Ask any small-scale farmer—economic globalization makes being producers in our part of the world challenging. To start a flower farm and sustain a modest lifestyle from that farm requires equal parts moxie, business savvy, creativity, and blind hope. As with most businesses, labor (including our own) is our biggest expense. Eighty percent of flowers sold in this country are imported from parts of the world—mainly South America—where labor costs are a fraction of domestically grown crops. With no requirements for country of origin labeling on flowers, this is a huge challenge. Every decision we make involves considering labor input versus production output so that we can be economically sustainable.

It’s about achieving a balance and making a living so that we can continue to steward our little postage stamp of planet earth.

Sweet peas are a sentimental favorite with Jello Mold Farm customers. Photo: Diane Szukovathy

Sweet peas are a sentimental favorite with Jello Mold Farm customers. Photo: Diane Szukovathy

LEF: It seems to me that Jello Mold Farm is about much more than simply beautiful flowers.

DS: We want to reestablish a connection between flowers and the season they grow in. Flowers are food for the soul that connects us to time and place and remind us that we are part of nature rather than separate from it. Passionate gardeners and creative florists already get this and are driving a trend in the floral industry that is inspiring to watch. But until everybody cares where their flowers come from and how they were grown, cheap imported flowers will dominate the marketplace—especially in the world of grocery.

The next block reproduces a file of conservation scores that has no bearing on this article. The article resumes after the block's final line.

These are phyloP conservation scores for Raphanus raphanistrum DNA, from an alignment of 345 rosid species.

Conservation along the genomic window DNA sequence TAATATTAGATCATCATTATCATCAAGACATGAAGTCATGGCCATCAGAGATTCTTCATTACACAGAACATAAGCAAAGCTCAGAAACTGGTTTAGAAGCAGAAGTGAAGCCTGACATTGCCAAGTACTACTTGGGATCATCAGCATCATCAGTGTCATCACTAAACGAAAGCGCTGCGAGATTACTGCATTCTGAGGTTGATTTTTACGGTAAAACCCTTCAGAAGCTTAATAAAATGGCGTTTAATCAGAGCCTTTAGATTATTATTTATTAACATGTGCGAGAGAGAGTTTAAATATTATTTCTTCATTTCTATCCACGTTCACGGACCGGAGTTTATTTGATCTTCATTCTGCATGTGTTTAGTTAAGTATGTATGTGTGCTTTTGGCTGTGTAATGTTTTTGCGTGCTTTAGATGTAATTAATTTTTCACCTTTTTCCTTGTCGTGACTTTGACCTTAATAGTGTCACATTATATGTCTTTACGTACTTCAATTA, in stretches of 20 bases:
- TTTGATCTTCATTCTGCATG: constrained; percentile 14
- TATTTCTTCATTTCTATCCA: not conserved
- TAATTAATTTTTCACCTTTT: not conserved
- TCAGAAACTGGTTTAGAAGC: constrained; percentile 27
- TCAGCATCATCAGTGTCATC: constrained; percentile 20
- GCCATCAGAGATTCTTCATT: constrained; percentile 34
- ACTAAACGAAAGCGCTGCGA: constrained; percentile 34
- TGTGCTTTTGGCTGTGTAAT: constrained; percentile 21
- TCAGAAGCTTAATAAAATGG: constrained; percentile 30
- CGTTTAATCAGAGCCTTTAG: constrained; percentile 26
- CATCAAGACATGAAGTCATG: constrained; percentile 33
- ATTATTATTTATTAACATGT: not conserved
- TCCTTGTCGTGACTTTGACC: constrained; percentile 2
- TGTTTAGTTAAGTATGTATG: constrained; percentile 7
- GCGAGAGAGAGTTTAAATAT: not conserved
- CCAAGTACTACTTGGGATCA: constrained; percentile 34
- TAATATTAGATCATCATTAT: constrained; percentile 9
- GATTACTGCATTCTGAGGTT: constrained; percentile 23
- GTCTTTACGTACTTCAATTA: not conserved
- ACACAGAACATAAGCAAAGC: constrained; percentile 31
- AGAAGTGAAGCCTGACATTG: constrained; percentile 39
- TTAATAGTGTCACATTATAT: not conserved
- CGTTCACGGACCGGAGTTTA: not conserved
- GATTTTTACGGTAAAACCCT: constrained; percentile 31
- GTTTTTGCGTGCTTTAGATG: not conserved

LEF: Talk a little about efforts to educate the public and creating a community of like-minded growers to meet an emerging market for locally grown flowers.

DS: Consumers are used to cheap flowers—granted they’re often sterile, scentless, shadows of their real botanical selves—who wouldn’t be tired after flying halfway around the world. Fortunately, we live in a part of the country where people support the “buy local” economy and value preserving farmland.

When you consider that the cost ratio difference between imported flowers and ours is somewhere around 1:10, it’s extraordinary that we’re making this work. We’ve had to be incredibly good at our game—top quality product, fabulous customer service, and no room for sloppiness. I think the reason comes down to smart marketing and networking. And, we have an amazing community of loyal florists and customers who passionately share our vision and support us.

We’re getting there. Jello Mold Farm was part of a core of local flower farmers who founded the Seattle Wholesale Growers Market in 2011. The Market plays a key role, both for supplying flowers to the Seattle area and for serving as a national role model for ways to collectively market specialty cut flowers. Before we formed the co-op we used to drive a bucket truck route. On a good day we’d make 12 to 15 stops. Now, we have around 150 steady customers who come to us in one location—and the co-op offers them a far better selection than what our single farm could offer.

LEF: Where would you like to see flowers take us in our understanding of our place in nature?

DS: Flowers are food for the soul. They connect us to time and place and remind us that we are part of nature rather than separate from it. I dream of launching a campaign for local, sustainably grown flowers: “Give the gift that doesn’t last 300 years!”